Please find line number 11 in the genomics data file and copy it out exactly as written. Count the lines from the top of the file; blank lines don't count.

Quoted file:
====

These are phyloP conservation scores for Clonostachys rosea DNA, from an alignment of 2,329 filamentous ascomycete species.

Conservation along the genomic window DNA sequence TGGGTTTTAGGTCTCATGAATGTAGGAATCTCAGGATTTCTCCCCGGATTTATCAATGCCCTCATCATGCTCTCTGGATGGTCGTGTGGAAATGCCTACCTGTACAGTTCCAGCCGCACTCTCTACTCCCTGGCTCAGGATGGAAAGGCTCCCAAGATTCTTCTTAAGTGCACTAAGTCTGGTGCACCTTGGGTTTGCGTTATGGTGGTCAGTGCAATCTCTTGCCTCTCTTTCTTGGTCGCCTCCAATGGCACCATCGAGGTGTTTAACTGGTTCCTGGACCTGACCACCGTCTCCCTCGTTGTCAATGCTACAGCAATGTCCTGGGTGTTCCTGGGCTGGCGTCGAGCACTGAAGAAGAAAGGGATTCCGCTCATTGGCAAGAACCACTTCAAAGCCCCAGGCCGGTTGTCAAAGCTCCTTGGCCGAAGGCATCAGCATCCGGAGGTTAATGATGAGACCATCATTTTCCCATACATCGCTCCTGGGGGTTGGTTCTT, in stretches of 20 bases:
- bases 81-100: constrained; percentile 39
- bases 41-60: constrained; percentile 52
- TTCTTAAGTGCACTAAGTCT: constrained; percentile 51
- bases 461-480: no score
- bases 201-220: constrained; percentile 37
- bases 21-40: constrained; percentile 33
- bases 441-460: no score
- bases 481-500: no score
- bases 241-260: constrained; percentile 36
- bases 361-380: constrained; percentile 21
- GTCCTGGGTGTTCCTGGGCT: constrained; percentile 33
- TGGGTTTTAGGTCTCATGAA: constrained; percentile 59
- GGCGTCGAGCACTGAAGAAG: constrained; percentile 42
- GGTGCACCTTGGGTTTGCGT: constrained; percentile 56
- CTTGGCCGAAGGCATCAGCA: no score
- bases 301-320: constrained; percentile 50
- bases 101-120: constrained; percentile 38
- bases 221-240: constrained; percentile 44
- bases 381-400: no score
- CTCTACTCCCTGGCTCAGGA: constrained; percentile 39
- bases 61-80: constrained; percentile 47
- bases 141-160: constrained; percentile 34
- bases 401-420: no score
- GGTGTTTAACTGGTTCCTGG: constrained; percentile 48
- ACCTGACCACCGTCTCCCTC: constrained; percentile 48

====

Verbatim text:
- bases 241-260: constrained; percentile 36